Here’s what Notary2Pro CEO Michael Ray has to say on the importance of confidence in decision making:
I have been a sucker for the 2×2 matrix since the first time I read Stephen Covey’s classic “Habits of Highly Effective People.”
No doubt you have seen this nifty analytical tool a dozen times that allows us to categorize concepts into four groups in two dimensions. Whether it is the Eisenhower Matrix, the BCG Matrix, Ansoff’s boxes, or a classic SWOT, thinking about things in this way can open the mind and create new ways of thinking about common problems.
Apparently, there is a new 2X2 Matrix in town, and I cannot wait to learn more. In “The Confidence Map,” Peter Atwater delves into the profound influence of confidence on our decision-making. My copy is on the way, but according to Amazon, Dr. Atwater’s The Confidence Map illustrates:
· How psychological distance consistently affects the choices we make
· Why “Me-Here-Now” decision-making is such a powerful force
· What happens at confidence peaks that leads to our downfall
· The five ways we respond to extreme vulnerability
· When consumers’ feelings of certainty and control – not price – drive demand
Of course, there is nothing new in the idea that making decisions under stress, uncertainty, or out of fear can have a profound impact on the outcomes of those decisions. We know that fear-based decisions can lead to:
· Narrowing of Attention: Under stress or fear, the brain tends to focus on immediate threats and often overlooks peripheral information. This means missed opportunities and limited decisions.
· Extreme short-term Focus: Decisions made out of fear often prioritize immediate relief over long-term benefit. In short, fear-based decisions address symptoms, not root causes, and trade progress for relief.
· Impaired Cognitive Functioning: Chronic stress can impair the prefrontal cortex, a region of the brain responsible for executive functions like decision-making, impulse control, and emotional regulation. Put simply, stress makes you stupid and impulsive.
· Confirmation Bias: Under stress, we are more likely to seek out information that confirms what we already believe and limits our ability to absorb new information and to think critically or objectively.
To summarize, Your Mindset Affects Outcomes.
One of the most powerful advocates of this concept is Dr. Carol Dweck of Stanford University. Dr. Dweck identified two distinct mindsets: fixed and growth. People with a fixed mindset believe that their abilities are static and cannot change. In contrast, those with a growth mindset believe that their abilities can develop over time through effort, strategies, and help from others.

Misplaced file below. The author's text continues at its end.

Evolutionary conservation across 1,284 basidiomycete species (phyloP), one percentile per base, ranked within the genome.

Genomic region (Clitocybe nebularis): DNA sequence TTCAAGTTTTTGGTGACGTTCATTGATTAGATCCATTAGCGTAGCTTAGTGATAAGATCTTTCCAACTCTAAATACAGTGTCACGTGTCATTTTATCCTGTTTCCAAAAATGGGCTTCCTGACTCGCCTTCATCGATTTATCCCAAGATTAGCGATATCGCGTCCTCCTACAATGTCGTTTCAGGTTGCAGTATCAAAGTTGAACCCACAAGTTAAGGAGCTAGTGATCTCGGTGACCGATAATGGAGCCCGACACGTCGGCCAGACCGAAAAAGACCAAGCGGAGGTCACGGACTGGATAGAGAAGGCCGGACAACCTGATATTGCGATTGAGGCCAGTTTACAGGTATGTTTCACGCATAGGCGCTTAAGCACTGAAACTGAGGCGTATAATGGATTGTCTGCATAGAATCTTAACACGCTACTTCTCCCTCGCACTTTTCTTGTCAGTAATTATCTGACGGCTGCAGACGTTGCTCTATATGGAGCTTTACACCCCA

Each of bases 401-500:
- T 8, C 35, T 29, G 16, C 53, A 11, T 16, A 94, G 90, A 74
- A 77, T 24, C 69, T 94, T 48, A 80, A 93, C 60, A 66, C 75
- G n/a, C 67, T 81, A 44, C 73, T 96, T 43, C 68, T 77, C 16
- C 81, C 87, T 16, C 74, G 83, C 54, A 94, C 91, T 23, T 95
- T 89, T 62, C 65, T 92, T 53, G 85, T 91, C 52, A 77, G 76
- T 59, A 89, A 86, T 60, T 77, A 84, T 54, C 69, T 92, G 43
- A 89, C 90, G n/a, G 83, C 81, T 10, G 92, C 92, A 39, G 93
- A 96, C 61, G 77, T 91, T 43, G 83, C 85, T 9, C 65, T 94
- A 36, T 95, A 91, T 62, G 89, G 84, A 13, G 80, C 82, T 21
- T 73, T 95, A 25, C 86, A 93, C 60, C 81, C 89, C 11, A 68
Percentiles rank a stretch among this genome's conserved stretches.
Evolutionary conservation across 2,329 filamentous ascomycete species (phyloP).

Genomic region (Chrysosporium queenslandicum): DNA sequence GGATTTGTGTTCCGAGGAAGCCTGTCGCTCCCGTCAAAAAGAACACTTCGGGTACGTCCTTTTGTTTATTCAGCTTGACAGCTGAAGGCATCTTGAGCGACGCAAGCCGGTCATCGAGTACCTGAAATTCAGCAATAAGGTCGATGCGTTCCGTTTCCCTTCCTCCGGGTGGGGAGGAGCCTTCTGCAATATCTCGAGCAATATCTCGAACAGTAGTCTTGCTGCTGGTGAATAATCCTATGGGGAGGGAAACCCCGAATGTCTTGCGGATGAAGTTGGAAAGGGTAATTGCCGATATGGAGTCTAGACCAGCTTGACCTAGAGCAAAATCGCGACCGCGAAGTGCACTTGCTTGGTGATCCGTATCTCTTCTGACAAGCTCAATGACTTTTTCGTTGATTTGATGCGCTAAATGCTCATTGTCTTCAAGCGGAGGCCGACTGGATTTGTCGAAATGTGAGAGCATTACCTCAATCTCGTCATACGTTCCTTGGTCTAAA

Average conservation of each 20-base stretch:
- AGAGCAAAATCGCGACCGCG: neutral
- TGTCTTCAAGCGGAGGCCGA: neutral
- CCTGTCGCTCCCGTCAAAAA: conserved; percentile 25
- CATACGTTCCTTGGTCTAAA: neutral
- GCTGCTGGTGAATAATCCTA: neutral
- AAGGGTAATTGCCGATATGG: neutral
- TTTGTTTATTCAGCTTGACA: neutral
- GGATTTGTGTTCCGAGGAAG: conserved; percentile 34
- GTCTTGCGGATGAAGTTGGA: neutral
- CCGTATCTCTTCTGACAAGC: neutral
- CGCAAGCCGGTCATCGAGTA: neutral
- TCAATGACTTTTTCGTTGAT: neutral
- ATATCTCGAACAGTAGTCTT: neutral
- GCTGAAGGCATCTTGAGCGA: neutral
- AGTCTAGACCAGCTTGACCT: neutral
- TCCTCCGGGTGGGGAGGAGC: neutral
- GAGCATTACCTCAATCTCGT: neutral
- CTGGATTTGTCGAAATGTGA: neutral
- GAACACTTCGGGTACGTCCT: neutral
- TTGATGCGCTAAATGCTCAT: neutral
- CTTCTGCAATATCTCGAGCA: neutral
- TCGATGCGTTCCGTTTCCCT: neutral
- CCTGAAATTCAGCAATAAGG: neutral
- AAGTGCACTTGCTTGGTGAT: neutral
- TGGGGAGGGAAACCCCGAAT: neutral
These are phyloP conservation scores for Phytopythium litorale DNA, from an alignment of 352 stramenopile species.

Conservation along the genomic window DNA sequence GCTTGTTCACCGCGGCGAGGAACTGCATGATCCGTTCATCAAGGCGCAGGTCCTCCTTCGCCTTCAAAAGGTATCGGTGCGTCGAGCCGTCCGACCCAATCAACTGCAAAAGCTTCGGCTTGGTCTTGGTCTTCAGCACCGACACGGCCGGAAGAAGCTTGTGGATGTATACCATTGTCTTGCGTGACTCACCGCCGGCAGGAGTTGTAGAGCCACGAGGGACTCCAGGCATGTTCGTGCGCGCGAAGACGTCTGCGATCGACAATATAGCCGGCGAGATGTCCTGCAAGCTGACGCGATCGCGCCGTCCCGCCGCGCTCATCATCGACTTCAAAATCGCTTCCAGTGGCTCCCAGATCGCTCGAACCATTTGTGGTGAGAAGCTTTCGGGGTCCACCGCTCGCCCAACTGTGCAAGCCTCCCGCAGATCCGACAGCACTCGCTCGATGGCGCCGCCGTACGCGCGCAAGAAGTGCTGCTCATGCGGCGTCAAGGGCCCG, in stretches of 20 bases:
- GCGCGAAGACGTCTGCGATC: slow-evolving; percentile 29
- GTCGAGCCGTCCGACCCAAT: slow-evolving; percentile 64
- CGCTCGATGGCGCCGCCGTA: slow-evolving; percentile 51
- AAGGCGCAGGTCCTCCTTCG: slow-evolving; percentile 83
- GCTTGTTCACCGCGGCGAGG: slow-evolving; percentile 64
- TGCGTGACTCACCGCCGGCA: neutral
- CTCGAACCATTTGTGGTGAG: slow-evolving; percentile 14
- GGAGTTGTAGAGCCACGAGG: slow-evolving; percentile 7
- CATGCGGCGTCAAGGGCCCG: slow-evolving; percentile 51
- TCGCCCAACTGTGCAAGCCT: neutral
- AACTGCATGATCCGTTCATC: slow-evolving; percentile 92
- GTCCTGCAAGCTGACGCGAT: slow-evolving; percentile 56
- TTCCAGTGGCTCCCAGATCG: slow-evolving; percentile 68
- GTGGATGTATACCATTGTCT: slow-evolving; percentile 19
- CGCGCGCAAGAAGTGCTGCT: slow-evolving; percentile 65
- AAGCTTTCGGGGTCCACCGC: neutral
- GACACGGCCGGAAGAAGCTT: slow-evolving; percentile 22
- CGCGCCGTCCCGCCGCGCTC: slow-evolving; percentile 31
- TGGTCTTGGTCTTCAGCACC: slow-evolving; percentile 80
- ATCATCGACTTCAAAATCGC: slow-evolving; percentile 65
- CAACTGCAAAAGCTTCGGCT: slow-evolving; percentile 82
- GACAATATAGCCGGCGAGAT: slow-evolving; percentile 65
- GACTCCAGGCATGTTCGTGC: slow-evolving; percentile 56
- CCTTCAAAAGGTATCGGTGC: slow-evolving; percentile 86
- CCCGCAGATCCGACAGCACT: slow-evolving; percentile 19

This Growth Mindset and a positive outlook leads to increased flexibility and adaptability, the ability to seize opportunities and not wallow in uncertainty. It helps develop resilience and the ability to overcome setbacks and push forward to the goal.
Whether you call it a Growth Mindset or something else, this positive outlook enhanced our problem-solving abilities, and it leads to more creative and expansive thinking. You can focus not on seeing obstacles but rather on solutions and alternatives.
And, not entirely surprisingly, this mindset leads to better physical health. The reduced stress reduces the risk for cardiovascular diseases, strengthens the immune system, and likely longer life. Sounds good to me.
I don’t know about you but this is much more motivating!
Mindset is far more than an individual sport.
We know that there is an Organizational Mindset and Culture that manifests these same factors on a collective level. Organizations with a fixed mindset are resistant to change, avoid taking necessary risks due to fear of failure, and absolutely do not prioritize employee development. In contrast, a growth-minded organization is more adaptable, values learning, and sees challenges as opportunities. Which would you rather be part of?
Leaders play a decisive role and well-documented role in setting the tone for the mindset of an organization. Without question, your approach as a leader to failures, feedback, and challenges can shape the mindset of the teams.
Exactly like an individual’s impaired decision-making under uncertainty, stress, and fear, the collective mindset of fear stifles innovation and adaptability and reduces learning and growth. A positive, growth organizational mindset does very much the opposite and what is more, leads to greater employee well-being and performance. For those of us involved in the Global Workforce, this translates into great engagement, lower turnover, and deeper commitment. All the good stuff.
This is where Dr. Atwater’s new work comes into the picture. He’s brought some new concepts and analytical tools to us to show us where we are in this landscape and how we can use that understanding to make better decisions. I am excited to get started. If you’ve read it or intend to, drop me a note!